In our Stepping Stones newsletter, we’ve talked about the importance of engaging the different human centers to ensure a balanced development of the self. One way of doing this is by addressing the different learning modalities. In order to explore this topic, we talked with a member of our staff, Melissa Overbury-Howland, who was a high-school teacher in England prior to moving to the States.
Different research, including this BBC documentary which Melissa was a part of, has shown that we do not all learn in the same way; so there is tremendous value in understanding the different learning modalities. This is especially important when we want to make sure our children (or even ourselves) are learning in the best possible way.
There are 3 main learning modalities:
In BAMM, for example - an Integral Steps program that combines Biology, Art, Music, and Motion, children who learn about notes for the first time use the different modalities: for the kinesthetic/tactile, they march to the rhythm of the note, clapping as they feel the beat; for the auditory, they play the note and hear how it sounds; for the visual, they see the note on the music sheet in a specific color to further enhance memorization.
For adults, playing in a chamber music group is a great example of a multi-modal learning experience. You'll learn to watch the other group members and read their body language to know when to start playing together (Visual). You'll feel the music by swaying side to side, nodding your head, and moving your fingers and lips to play your instrument (Tactile/Kinesthetic). You'll read the music (Visual) and convert it to sound (Auditory), listening closely for the intonation and color of the note so you can blend together and play as a unified group.
In our examples, you may remember one experience better than the other, and that’s because that experience engaged directly with how you learn. For teachers, the different learning modalities mean that it is important to design classes like BAMM, in order to ensure everyone is learning. For non-teaching adults, it means we should be paying attention to how we or our children learn. You’ll notice when your child gravitates towards a specific learning modality because they will be noticeably actively engaged.
Active steps you can take to help address a range of learning modalities:
Although it’s already a month into 2022, we wish you a Happy New Year! At Integral Steps, we are thrilled to continue strengthening our community and working around an integrative education. What are you thrilled about this 2022?
Last year, we talked about the relationship between emotions and memory, emotions and attention, and the idea that real learning occurs through experience. In conversation about these ideas with Weronika Balewski, IS Instructor and Director of Development, a new fundamental element was brought up: the importance of the group to enhance positive emotions and learning experience in children or adults. Here is some of the takeaway from Weronika:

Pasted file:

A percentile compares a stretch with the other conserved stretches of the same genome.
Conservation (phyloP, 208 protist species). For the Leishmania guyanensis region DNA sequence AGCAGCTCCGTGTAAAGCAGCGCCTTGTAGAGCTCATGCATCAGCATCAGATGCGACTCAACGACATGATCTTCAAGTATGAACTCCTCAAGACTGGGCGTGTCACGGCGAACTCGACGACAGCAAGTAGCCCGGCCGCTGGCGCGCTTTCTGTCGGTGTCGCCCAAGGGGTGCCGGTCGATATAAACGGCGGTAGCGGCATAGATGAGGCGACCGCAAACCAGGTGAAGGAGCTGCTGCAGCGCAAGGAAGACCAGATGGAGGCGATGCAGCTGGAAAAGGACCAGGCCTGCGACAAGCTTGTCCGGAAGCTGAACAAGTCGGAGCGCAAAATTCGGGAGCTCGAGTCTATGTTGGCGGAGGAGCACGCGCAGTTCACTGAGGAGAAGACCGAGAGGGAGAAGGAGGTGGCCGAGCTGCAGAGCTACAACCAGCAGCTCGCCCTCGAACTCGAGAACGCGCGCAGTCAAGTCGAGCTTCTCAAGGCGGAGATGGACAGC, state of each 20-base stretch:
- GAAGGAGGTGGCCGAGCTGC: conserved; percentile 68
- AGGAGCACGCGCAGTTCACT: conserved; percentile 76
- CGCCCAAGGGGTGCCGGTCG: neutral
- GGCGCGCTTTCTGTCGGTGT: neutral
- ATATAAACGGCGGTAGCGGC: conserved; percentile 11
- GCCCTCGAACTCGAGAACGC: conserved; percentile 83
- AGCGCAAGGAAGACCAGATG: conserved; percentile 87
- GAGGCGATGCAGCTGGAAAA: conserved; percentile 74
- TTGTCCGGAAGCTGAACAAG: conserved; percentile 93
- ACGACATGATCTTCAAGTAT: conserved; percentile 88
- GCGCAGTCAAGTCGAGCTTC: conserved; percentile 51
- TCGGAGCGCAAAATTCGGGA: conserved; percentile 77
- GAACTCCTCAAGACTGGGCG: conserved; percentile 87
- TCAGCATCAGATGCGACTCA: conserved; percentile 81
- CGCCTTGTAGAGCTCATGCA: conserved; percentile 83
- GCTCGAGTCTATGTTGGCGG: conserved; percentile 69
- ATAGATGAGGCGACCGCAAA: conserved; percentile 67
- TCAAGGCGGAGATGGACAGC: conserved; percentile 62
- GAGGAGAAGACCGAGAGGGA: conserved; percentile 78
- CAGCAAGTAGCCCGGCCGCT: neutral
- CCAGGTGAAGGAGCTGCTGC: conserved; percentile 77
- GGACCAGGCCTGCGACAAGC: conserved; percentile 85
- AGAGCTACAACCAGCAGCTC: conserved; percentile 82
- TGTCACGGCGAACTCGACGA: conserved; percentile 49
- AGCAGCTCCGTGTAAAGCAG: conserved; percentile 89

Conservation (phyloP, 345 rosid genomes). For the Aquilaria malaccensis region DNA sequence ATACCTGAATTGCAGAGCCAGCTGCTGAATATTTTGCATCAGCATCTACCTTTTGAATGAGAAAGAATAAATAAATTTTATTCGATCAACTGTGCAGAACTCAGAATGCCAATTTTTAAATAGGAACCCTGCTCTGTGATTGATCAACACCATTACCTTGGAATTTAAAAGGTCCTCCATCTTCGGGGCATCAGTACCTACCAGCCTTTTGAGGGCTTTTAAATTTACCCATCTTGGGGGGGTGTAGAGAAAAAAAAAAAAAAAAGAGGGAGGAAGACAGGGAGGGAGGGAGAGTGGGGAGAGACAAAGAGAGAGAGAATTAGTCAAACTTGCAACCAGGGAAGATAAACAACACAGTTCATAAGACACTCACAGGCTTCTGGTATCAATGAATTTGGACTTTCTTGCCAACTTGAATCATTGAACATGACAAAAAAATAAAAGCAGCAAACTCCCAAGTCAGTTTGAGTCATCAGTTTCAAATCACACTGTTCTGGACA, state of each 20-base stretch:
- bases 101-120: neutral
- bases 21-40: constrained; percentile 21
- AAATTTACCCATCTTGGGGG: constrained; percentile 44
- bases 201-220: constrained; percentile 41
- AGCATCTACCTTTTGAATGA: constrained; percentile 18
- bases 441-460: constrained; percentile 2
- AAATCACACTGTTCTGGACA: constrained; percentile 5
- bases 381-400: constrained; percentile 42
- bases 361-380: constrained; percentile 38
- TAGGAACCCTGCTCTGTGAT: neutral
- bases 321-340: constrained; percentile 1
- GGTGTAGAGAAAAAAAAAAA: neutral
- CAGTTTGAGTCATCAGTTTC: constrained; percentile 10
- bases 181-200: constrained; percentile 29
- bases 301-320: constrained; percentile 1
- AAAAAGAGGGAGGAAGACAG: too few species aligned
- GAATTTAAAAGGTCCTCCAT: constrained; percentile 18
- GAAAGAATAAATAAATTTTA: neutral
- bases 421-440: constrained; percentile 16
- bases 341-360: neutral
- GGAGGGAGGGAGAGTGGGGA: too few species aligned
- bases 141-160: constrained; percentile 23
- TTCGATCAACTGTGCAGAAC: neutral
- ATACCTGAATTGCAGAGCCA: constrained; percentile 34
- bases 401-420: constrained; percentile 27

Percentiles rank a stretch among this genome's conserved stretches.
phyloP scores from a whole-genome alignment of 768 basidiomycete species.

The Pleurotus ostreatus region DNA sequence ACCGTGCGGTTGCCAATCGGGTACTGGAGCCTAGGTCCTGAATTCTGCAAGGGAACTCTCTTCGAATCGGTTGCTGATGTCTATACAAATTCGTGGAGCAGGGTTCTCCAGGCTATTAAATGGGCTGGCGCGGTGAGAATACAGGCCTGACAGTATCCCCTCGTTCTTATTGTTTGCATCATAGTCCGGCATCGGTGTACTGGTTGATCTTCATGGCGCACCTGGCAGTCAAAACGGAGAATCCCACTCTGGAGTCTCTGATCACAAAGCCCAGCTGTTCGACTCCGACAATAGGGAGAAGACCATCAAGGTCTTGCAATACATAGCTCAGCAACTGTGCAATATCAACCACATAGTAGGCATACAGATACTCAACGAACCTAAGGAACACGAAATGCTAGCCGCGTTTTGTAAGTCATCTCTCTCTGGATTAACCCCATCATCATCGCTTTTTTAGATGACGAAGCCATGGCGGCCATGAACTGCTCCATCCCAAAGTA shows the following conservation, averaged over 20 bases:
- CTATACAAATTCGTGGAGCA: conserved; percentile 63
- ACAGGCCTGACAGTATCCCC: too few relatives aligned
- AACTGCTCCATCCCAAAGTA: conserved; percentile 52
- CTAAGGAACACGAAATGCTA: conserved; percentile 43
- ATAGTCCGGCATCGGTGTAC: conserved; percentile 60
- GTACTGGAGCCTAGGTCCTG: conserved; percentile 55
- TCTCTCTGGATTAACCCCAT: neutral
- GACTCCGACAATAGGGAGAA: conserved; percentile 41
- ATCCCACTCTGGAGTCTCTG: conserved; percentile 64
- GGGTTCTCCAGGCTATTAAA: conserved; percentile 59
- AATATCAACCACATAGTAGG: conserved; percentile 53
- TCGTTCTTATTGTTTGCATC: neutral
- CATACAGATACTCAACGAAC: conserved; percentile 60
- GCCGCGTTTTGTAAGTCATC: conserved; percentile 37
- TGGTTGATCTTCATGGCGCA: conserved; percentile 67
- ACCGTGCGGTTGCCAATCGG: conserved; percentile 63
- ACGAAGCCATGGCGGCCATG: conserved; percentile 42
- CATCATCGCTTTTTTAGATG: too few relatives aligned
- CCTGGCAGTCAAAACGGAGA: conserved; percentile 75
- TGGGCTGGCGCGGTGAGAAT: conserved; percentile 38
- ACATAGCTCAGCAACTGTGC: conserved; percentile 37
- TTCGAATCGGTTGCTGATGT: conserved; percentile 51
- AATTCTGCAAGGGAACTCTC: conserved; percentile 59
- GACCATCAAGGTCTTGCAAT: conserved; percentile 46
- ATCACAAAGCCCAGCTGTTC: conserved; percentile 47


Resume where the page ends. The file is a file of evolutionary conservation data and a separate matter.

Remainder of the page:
What does it mean to take into account your students’ emotions when planning a lesson?
- WB: Thinking about the emotional experience of students in a classroom means that I [as a teacher], have to think differently about my goals. The result is that, if students are engaged emotionally, they will really care about what they are learning and their attention will be put into the day’s lesson. For this, I have to come up with exercises and activities that will allow me to move the theory into experiences, and thus, emotions. What if we learn about different ways of grouping beats into meters by imitating how different animals jump? I definitely have to think of activities that the students will absolutely be thrilled about…
What is the importance of the group for an integrative musical education?
- WB: The group allows students to live the experience that music is created in community; music is a creative personal expression, it is a conversation and it is created in collaboration, in community. In a classroom, it is clear that once the imagination of some students begins to burst, others follow, and more and more ideas are created. Creativity ignites creativity… We want to perform and create music that is relevant for our community, so we must be connected to it, emotionally.
- WB: Another important aspect of the group is that it creates a safety net for each student to perceive and acknowledge their emotions. Often, not all the students will be in the same emotional state or energy level to participate in the class. However, seeing how others interact provides a baseline for them to understand how they are feeling (even if they cannot change it). As a group, we work towards not judging these different states, but integrate them. If some students are up and need to release that energy, then maybe we can all move to a fast beat, but if some students are low, then we could bring the whole class to a calmer way of expressing the topic of the day.
How do you feel the group has been an important aspect of your integrative educational experience? Let us know!